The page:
Ring Of Sports Marketing

Entertainment Business / Ratings

Disney Invests In BamTech Streaming

Bamtech is Major League Baseball’s fastest-growing streaming division and Disney has just purchased a 33% stake in the company for $1 billion with the option to purchase a majority stake in the company in the future.  The investment is a direct response to the viewers that ESPN and cable television as a whole are losing a significant amount of users every day.  Disney will be developing an over the top streaming service for ESPN that will debut by the end of the year.

HBO and multiple baseball teams already use BamTech for their streaming services.  Like HBO, the over the top programming created by Disney will be a subscription service.  CBS also used BamTech for streaming the NCAA men’s basketball tournament.  The NHL has a six-year agreement with the streaming company.

From the article by the New York Times:

Disney said separately on Tuesday that operating profit for its vast cable division, which includes ESPN, Disney Channels Worldwide and A&E Networks, totaled $2.37 billion in the most recent quarter, essentially flat from a year earlier. Disney shares fell slightly in after-hours trading.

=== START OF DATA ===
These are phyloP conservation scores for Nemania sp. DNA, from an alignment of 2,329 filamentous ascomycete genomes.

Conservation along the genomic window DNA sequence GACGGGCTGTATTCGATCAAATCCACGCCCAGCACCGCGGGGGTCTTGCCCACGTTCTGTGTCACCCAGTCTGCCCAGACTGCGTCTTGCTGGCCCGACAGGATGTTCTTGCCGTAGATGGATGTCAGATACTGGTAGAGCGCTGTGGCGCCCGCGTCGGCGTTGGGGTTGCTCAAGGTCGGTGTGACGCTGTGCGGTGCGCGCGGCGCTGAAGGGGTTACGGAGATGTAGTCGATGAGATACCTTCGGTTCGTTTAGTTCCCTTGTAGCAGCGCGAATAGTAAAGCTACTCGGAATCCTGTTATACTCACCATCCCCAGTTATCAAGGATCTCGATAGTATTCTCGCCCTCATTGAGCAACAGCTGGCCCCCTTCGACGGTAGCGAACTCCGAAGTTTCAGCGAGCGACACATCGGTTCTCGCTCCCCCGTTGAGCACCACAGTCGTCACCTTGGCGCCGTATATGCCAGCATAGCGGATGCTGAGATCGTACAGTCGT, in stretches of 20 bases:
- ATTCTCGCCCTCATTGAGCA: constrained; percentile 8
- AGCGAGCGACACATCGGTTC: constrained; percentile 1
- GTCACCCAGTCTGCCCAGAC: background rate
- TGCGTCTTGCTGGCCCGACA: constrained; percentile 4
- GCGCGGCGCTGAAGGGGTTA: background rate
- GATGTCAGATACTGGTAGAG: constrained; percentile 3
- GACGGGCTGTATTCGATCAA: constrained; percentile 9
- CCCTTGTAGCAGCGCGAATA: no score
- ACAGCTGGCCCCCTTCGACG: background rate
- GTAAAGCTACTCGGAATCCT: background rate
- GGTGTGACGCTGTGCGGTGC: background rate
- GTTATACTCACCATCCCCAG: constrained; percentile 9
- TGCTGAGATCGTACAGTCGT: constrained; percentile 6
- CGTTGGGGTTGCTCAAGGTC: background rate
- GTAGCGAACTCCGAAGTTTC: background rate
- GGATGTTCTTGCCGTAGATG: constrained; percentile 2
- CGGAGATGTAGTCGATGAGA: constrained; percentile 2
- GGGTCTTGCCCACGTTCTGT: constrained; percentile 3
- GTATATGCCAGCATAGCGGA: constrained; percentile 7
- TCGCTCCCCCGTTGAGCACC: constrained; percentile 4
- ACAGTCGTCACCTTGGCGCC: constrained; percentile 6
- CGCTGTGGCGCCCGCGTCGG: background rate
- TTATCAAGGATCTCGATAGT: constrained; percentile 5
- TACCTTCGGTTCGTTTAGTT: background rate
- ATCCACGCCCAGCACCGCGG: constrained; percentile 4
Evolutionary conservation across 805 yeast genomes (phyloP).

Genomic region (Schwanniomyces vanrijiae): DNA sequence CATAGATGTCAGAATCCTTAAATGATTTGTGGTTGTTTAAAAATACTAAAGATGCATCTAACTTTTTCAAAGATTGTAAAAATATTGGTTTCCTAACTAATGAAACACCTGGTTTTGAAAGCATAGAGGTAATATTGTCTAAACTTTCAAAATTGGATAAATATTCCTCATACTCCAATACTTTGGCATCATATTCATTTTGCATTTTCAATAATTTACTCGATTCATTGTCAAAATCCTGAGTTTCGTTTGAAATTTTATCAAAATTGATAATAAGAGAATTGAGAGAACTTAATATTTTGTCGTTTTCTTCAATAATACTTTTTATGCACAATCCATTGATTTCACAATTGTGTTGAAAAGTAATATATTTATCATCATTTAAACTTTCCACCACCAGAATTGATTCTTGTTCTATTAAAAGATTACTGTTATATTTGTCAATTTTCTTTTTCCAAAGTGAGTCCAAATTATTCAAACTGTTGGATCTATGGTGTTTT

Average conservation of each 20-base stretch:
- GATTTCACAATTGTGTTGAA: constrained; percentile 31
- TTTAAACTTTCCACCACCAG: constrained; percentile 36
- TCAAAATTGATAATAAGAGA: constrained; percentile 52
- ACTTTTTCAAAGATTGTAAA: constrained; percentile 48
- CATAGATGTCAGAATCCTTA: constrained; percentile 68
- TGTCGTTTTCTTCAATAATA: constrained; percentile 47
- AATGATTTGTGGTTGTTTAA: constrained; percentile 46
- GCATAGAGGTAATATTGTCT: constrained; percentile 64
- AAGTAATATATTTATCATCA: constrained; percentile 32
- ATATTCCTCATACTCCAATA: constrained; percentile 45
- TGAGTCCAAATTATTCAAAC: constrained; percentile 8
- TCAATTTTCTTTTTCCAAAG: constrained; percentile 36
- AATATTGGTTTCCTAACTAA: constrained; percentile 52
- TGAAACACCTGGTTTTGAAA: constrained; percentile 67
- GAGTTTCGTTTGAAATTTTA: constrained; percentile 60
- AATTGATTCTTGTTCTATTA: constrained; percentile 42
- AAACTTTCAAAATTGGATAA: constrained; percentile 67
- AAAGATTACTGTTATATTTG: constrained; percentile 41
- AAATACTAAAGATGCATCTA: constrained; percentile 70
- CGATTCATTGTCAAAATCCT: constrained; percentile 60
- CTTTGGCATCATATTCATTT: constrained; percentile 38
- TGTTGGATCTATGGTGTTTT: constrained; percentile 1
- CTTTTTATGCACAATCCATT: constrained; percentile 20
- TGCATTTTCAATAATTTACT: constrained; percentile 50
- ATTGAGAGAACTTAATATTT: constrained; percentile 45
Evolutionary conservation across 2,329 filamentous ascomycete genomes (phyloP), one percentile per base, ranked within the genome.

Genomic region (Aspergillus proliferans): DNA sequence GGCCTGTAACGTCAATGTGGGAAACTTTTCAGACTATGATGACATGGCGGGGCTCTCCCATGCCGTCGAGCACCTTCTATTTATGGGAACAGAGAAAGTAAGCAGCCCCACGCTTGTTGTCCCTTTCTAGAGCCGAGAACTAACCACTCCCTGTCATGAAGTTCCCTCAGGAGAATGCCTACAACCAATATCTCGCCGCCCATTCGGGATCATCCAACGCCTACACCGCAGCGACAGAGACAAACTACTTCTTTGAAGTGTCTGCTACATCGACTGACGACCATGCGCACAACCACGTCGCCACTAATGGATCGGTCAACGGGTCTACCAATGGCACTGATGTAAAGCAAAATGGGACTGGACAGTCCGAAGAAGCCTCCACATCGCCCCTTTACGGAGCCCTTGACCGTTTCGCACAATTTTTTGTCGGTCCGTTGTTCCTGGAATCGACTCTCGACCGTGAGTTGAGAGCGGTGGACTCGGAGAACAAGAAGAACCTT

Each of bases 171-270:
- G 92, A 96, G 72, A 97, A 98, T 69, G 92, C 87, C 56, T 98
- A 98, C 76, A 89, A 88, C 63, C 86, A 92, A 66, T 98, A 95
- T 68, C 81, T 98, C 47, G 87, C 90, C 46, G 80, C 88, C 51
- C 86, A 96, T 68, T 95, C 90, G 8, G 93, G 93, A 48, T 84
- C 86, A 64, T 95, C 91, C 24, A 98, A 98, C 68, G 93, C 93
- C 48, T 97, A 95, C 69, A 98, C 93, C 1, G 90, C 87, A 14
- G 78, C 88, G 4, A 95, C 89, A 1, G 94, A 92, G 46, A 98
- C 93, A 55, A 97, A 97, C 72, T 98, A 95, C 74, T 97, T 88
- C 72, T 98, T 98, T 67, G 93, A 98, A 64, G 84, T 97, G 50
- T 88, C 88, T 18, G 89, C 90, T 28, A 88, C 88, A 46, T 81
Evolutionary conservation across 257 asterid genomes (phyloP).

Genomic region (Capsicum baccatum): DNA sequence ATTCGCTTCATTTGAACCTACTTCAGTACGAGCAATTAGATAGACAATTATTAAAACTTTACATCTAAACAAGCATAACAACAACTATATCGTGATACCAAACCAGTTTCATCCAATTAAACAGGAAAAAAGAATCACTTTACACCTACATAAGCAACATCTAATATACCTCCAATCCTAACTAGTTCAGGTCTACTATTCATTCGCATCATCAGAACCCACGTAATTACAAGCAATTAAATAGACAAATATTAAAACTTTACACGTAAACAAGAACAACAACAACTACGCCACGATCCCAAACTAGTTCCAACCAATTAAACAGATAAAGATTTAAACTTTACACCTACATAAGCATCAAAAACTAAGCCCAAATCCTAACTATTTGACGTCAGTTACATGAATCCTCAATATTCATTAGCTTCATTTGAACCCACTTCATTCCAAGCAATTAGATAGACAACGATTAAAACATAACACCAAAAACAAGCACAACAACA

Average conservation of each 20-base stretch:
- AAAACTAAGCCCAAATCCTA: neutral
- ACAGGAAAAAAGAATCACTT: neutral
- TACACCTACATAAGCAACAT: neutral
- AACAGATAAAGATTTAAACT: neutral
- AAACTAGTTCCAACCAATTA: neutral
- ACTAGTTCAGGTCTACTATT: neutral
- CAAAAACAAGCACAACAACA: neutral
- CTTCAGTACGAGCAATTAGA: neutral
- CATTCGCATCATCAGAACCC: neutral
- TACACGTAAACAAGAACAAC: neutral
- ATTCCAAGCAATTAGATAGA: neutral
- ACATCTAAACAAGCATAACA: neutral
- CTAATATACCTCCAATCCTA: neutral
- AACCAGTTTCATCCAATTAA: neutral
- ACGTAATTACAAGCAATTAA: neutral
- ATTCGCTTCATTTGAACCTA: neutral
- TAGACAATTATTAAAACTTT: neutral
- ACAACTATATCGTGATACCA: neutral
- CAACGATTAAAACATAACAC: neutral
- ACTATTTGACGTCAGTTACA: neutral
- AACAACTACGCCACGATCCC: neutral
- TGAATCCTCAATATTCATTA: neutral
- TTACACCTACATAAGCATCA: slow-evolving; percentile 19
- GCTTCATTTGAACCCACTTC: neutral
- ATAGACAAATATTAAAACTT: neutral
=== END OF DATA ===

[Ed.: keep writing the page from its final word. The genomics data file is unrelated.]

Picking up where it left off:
Disney has already been measuring the capabilities and possible success through their streaming service DisneyLife in Europe.  DisneyLife is a subscription model streaming service showing Disney programming.

Ringside Analysis:

There are two strong factors that make this a smart investment for Disney.  First, they are getting ahead of a possible disruptive technology.  Many companies have failed to adapt to market trends that make certain technologies obsolete.  An example would be Kodak film cameras, the CD, and Sports Illustrated failing to recognize that a sports television channel would work.  The opportunity costs of investing is too much to not invest in BamTech.

Second, there is clearly a demand for streaming sports now.  Even if viewers don’t end up cutting the cord altogether there is an immediate need for streaming as a supplementary distribution channel.  With more people watching programming on laptops and mobile devices there has to be a distribution channel to accommodate those needs.  Streaming may not become the industry standard but it is not going away anytime soon.

Leave A Comment